C: I do have to admit that when the fashion zombie appeared on the screen (laughs), I felt a tinge of relatability there. So that’s awful to admit. But yes, I may have a vintage-clothing addiction. Filling the void sometimes with that mindless kind of thing is pleasurable for me. So I’m trying to figure out what that is and fill that in other ways. A lot of people struggle with that.
What was the first horror movie that affected you?
T: The first horror movie for me was “Bambi” (laughs). Chlöe, you mentioned “The Exorcist” yesterday.
T: But it’s true, “The Exorcist.” Funnily enough, “The Exorcist” didn’t feel like a horror movie. I was 15 when I saw it, so it felt pretty much like a documentary (laughs).
B: I thought the scariest and most disturbing thing in “The Exorcist” was the spinal tap scene. That was a real thing. That wasn’t even like manufactured horror.
C: Exorcisms are real, and it usually happens to young girls. My priest told me so (laughs).
B: Would you like me to hear your confession?
My first horror movie was “Frankenstein.” Back when I was growing up, they would show horror movies (on television) at midnight. I actually crept in behind the room, and my dad was watching “Frankenstein.” I watched maybe the first 15 minutes or so, and I was terrified. Then, I went back to bed. I never told anyone that I snuck in and watched it.
C: “The Exorcist” was very troubling for me, yes. Especially because I went to my priest. I admitted to him that I was terrified that this was going to happen to me. He said, “Yes, it usually happens to young girls who play with Ouija or practice witchcraft. You’re inviting the devil into your school.” Wise words.
(To Tilda and Chlöe) How do you do it, because you’ve been looking exquisite on the Cannes red carpet and photo calls?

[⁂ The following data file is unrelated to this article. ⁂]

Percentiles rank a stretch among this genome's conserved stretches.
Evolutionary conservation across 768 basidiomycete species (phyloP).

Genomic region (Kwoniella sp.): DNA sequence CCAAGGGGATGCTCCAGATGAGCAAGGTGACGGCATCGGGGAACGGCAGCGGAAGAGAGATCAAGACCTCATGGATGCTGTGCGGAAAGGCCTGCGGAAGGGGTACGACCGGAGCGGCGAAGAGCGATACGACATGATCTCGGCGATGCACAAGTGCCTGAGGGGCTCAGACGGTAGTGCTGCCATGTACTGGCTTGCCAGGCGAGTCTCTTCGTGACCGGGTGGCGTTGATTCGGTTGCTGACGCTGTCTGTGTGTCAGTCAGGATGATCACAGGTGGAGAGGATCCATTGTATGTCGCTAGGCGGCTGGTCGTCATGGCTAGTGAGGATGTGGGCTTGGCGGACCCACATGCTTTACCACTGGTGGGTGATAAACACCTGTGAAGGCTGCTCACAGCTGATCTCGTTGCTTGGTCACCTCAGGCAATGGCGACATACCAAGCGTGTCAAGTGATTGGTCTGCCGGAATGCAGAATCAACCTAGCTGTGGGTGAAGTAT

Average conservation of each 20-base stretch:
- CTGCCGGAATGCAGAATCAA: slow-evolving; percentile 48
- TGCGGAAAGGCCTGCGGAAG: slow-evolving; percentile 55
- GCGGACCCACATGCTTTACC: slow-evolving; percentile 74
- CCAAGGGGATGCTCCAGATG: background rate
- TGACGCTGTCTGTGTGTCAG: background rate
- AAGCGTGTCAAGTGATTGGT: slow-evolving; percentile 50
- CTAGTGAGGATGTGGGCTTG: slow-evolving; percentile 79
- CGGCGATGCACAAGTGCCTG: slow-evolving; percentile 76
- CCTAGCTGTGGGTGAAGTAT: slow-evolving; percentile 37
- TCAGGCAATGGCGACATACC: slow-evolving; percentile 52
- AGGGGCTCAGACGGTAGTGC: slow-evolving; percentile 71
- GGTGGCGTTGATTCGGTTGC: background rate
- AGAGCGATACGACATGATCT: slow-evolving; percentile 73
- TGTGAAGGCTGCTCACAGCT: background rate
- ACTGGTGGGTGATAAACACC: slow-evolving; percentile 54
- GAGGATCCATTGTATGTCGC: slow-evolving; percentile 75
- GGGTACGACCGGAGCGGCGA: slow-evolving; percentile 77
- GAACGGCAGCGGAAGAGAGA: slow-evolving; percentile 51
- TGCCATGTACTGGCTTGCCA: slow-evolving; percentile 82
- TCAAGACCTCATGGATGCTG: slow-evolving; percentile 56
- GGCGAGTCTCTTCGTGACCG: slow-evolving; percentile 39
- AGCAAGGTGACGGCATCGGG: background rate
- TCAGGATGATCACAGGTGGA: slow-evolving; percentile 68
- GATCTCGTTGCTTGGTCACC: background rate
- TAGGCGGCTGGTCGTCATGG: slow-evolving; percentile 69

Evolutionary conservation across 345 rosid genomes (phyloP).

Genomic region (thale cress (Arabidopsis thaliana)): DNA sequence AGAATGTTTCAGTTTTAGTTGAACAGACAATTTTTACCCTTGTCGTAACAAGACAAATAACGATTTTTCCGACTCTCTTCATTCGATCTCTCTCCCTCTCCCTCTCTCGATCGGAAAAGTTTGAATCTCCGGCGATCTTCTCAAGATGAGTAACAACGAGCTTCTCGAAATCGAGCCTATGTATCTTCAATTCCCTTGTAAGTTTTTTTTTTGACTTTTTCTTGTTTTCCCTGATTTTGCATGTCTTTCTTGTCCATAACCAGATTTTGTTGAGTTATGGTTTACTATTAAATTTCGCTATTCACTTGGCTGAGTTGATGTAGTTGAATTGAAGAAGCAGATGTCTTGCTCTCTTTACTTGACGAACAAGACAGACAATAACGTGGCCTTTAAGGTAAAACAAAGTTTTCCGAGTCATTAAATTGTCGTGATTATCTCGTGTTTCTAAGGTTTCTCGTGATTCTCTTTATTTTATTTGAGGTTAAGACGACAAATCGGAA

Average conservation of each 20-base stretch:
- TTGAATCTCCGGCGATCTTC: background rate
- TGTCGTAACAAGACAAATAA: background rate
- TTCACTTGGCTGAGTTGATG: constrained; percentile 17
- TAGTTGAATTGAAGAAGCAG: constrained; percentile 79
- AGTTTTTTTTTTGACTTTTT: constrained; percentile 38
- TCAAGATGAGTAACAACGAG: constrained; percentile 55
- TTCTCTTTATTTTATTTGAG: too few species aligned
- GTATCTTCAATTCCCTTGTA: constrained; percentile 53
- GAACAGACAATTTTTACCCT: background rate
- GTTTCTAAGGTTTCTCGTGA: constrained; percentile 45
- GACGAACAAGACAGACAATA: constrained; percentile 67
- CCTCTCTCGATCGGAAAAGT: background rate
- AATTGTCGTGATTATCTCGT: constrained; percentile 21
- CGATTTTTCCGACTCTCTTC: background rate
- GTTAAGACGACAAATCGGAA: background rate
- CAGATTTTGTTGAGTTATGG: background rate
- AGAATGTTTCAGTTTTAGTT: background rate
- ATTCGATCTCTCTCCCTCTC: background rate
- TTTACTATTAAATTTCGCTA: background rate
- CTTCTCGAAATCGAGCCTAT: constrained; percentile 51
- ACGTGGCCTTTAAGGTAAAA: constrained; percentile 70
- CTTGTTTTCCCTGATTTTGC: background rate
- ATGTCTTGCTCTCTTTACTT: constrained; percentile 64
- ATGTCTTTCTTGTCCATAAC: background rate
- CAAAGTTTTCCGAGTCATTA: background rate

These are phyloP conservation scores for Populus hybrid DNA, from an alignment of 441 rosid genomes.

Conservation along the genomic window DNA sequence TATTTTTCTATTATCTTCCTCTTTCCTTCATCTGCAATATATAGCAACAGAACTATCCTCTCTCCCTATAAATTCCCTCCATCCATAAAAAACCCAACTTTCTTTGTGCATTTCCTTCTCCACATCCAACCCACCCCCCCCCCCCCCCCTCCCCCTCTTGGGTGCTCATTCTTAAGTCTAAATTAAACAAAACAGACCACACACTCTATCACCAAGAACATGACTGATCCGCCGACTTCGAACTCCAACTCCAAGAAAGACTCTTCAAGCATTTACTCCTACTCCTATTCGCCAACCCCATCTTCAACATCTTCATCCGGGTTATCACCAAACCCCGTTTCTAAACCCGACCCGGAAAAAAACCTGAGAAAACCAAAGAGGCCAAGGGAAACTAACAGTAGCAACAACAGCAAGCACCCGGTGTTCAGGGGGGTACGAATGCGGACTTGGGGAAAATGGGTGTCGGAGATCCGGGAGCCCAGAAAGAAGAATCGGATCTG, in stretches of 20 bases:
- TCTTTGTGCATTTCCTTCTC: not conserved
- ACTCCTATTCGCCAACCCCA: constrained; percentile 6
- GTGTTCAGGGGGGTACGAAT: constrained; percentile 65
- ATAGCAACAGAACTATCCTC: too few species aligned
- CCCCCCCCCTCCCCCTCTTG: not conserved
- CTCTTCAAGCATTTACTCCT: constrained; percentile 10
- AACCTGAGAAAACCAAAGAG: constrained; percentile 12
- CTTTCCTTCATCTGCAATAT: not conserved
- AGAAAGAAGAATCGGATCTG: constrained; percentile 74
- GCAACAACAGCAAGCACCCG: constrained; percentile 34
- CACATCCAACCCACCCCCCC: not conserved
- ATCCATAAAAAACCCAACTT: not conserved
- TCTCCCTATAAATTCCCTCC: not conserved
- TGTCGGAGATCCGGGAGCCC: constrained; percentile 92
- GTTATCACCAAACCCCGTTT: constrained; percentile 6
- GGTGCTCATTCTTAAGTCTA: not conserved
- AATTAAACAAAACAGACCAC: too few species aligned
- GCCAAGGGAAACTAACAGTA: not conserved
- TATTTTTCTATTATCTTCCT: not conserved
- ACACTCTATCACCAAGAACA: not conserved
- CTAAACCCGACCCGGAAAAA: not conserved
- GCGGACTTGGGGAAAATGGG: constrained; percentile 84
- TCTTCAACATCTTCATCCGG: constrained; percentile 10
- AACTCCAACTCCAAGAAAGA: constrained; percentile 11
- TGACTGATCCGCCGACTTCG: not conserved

B: Thank you. That’s very kind.
T: Speaking for myself—maybe Chlöe feels the same—I’m just so lucky to have great friends who make great clothes. I am frankly a very shy person. I wouldn’t be able to even be in front of you if I wasn’t wearing something that I felt very fresh in and emboldened by.
And it’s a way of giving you company and when you are wearing clothes by someone you love, like for example, my friend Haider Ackermann, we have a tradition now of always doing red carpets in Cannes. It’s like going up there with your hand in someone’s hand. It’s a way of feeling grounded, authentic and relaxed, which is the only way to be. So, for me, it’s a shyness potion.
C: Yeah. It can be an armor, empowering.
How do you work with your stylist?
C: I’ve never worked with a stylist before. Actually, this is one of my first years to work with somebody. Haley Wollens is a dear friend of mine from New York. I just put myself in her hands, and she came to me with all of these selections. And yeah, it’s been a process. It’s very relaxing to put yourself in someone’s hands who you trust. It has taken a lot of the pressure off of me.
B: I too have never worked with a stylist before. And I don’t see that happening any time soon. But these girls look great. It’s fun that I rumple around in the same kind of outfit, and they change their clothes every couple of hours.
C: That’s not true!
B: Well, there’s documentation. You got more (wardrobe) changes than I have hairs on my head. But they look great. No one is really looking at me particularly. I can slink around, and no one cares.
T: Life’s too short. It’s fun.